IN RE: Eric Jaimes, appellant, v. Magdalena Gyerko, respondent.
Submitted—September 13, 2018
DECISION & ORDER
In a proceeding pursuant to Family Court Act article 6, the father appeals from an order of the Family Court, Westchester County (Hal B. Greenwald, J.), entered June 23, 2017. The order, without a hearing, granted that branch of the mother's motion which was to dismiss the father's petition to modify a prior custody order, to enjoin her from relocating with the parties' children from Mamaroneck, New York, to Woodbridge, Connecticut, and to appoint an attorney for the children.
ORDERED that the order is reversed, on the law, without costs or disbursements, that branch of the mother's motion which was to dismiss the father's petition is denied, and the matter is remitted to the Family Court, Westchester County, for a hearing on the father's petition, and a new determination thereafter.
On March 13, 2014, the parties executed a custody stipulation that was so-ordered and incorporated, but not merged, into their judgment of divorce. The parties agreed to joint custody of their two children, with the mother being the primary residential custodian. The stipulation permitted the mother to relocate within 55 miles of her current residence without the express written permission of the father or a court order. In 2017, after the mother informed the father that she and the children would be relocating from Mamaroneck, New York, to Woodbridge, Connecticut, the father filed a petition to modify the so-ordered stipulation based on a change in circumstances, to enjoin the mother from relocating with the children, and to appoint an attorney for the children. The father argued that the relocation, while within 55 miles of the mother's Mamaroneck residence, would not be in the children's best interests. The mother moved to dismiss the petition, arguing, inter alia, that the parties' custody stipulation permitted the relocation. The Family Court, finding that the parties' custody stipulation permitting the relocation was dispositive, granted that branch of the mother's motion which was pursuant to CPLR 3211(a)(1) to dismiss the petition.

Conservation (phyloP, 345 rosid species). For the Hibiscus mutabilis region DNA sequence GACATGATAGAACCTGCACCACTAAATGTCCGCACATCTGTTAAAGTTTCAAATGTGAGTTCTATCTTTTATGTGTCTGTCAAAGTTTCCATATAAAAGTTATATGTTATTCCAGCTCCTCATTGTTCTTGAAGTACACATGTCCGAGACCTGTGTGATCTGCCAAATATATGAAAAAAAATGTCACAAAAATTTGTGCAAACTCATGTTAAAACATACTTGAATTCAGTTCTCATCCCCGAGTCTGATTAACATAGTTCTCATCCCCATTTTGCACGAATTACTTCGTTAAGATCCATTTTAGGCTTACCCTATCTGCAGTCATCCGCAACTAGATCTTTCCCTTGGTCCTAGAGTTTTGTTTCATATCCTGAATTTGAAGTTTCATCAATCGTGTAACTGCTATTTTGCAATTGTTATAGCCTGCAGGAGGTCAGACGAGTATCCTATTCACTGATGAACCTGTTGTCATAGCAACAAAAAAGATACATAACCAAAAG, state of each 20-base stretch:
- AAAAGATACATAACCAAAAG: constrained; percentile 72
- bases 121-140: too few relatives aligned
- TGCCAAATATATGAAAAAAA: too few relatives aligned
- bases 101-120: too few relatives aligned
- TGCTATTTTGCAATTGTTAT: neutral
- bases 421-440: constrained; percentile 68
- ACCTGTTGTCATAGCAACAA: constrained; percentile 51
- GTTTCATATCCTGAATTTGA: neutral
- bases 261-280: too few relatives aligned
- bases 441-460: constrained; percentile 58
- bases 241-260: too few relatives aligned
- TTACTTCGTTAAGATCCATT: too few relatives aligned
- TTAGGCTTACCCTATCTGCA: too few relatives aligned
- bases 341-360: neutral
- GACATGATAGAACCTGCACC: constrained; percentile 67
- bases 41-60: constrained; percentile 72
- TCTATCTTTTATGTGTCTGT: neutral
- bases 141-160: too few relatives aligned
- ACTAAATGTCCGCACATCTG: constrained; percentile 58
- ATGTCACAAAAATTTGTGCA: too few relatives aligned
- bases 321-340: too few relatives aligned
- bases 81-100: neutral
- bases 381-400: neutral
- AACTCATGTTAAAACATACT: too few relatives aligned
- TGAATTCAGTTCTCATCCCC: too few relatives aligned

The Family Court should not have granted the relief requested by the mother and summarily dismissed the petition pursuant to CPLR 3211(a)(1). “No agreement of the parties can bind the court to a disposition other than that which a weighing of all the factors involved shows to be in the child's best interest” (Friederwitzer v. Friederwitzer, 55 N.Y.2d 89, 95; see McMahan v. McMahan, 62 AD3d 968, 968; Rheingold v. Rheingold, 4 AD3d 406). Thus, although the parties agreed in their stipulation that the mother could relocate to within 55 miles of her residence in Mamaroneck, such an agreement is not dispositive, but rather, is a factor to be considered along with all of the other factors a hearing court should consider when determining whether the relocation is in the best interests of the children (see Matter of Tropea v. Tropea, 87 N.Y.2d 727, 741 n 2; Rheingold v. Rheingold, 4 AD3d 406; Matter of Church v. Cohen, 266 A.D.2d 285; Savage v. Morrison, 262 A.D.2d 1077; Carlson v. Carlson, 248 A.D.2d 1026). Further, the father made an evidentiary showing that the mother's proposed move might not be in the children's best interests (see Gentile v. Gentile, 149 AD3d 916, 918). Where, as here, facts essential to the best interests analysis, and the circumstances surrounding such facts, remain in dispute, a hearing is required (see S.L. v. J.R., 27 NY3d 558, 564). Accordingly, we reverse the order and remit the matter to the Family Court, Westchester County, for a hearing on the father's petition, and a new determination thereafter.
LEVENTHAL, J.P., CHAMBERS, AUSTIN and COHEN, JJ., concur.
Clerk of the Court